In Poke the Box, Seth Godin calls this the tyranny of the picked:  Waiting and hoping “acknowledges the power of the system and passes responsibility to someone else to initiate.

But the way the world communicates is changing.  The barrier to publish is effectively non-existent.  The democratization of media has given every physician a platform to the world.  But the physicians have yet to speak up.  We’re preoccupied with how our voices will sound.  We pine over what someone might think.  We’re too concerned with how we’ll look and not concerned enough with how our thoughts, ideas and passions could be an instrument for the world.

If the 20th  century was marked by the physician-as-silo, the 21st century will be marked by the dissolution of barriers and the emergence of new ways of collaboration and thinking.  This will be a generation marked by information and networks.  The institutions that existed to organize us will give way to social structures compatible with the way we communicate.  Tools for sharing and drawing from collective intelligence will capture our restrained wisdom.  And I suspect that we’ll see the most amazing things emerge.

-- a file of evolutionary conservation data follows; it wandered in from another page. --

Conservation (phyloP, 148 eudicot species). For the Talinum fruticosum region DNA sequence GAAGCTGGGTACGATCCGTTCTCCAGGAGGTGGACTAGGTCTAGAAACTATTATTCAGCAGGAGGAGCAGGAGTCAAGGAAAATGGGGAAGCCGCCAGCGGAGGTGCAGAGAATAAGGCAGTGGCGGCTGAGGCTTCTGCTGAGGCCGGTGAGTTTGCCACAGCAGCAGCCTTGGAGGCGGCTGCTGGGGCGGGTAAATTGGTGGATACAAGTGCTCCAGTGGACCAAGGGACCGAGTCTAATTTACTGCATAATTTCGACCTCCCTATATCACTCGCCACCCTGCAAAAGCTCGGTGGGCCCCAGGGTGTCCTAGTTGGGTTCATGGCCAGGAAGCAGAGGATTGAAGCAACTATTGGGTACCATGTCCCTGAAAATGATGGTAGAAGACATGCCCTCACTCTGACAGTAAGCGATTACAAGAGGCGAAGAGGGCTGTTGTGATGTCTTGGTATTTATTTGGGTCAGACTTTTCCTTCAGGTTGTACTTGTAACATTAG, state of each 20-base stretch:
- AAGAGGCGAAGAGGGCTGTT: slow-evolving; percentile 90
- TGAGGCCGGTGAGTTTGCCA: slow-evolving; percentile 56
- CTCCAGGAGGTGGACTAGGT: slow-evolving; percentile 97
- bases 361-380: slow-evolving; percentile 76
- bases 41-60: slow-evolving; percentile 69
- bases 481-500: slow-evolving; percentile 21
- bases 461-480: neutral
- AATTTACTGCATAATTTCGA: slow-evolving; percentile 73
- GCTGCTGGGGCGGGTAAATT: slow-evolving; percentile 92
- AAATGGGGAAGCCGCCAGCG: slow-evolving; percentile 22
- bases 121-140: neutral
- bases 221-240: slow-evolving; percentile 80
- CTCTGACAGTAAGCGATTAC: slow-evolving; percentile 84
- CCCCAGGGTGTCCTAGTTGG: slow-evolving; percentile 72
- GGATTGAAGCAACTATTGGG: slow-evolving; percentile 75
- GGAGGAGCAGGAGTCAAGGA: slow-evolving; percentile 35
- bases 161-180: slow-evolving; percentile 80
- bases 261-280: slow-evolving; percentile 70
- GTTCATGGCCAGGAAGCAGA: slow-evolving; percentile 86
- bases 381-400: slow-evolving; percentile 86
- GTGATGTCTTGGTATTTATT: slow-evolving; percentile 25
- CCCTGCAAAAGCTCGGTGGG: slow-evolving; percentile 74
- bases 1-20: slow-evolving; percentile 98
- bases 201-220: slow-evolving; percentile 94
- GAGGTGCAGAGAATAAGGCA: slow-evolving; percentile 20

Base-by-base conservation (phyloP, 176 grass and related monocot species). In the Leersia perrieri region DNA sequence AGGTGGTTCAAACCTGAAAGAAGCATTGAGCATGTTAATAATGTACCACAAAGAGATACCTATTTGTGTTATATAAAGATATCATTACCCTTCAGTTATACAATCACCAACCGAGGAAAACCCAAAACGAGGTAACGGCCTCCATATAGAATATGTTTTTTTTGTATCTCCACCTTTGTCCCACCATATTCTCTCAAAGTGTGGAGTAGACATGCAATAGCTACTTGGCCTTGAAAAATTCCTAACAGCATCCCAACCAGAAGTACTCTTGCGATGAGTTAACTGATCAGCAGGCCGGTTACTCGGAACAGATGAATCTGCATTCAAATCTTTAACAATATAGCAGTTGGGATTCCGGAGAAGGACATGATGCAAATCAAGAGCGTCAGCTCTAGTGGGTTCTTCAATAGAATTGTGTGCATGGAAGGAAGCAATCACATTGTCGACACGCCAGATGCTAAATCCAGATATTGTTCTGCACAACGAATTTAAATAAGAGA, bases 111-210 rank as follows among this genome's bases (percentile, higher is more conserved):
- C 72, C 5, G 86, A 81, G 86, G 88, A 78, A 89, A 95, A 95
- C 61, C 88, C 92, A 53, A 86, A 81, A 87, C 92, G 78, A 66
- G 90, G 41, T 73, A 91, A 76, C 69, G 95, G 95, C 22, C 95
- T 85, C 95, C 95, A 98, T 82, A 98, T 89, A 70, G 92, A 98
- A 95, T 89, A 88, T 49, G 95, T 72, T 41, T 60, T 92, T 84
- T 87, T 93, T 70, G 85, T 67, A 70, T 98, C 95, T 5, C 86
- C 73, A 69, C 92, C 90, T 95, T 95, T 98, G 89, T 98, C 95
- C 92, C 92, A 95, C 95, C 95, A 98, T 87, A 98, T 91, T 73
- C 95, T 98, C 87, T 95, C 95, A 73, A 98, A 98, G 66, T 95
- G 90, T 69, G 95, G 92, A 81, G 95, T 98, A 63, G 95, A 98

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Physicians and the Moral Obligation to Create Content

I was thumbing through Seth Godin’s Poke the Box and stumbled on this quote.  I couldn’t help but put it in the context of physicians and their obligation to make content:

I hope we can agree that there’s a moral obligation to be honest, to treat people with dignity and respect, and to help those in need.

I wonder if there’s also a moral obligation to start.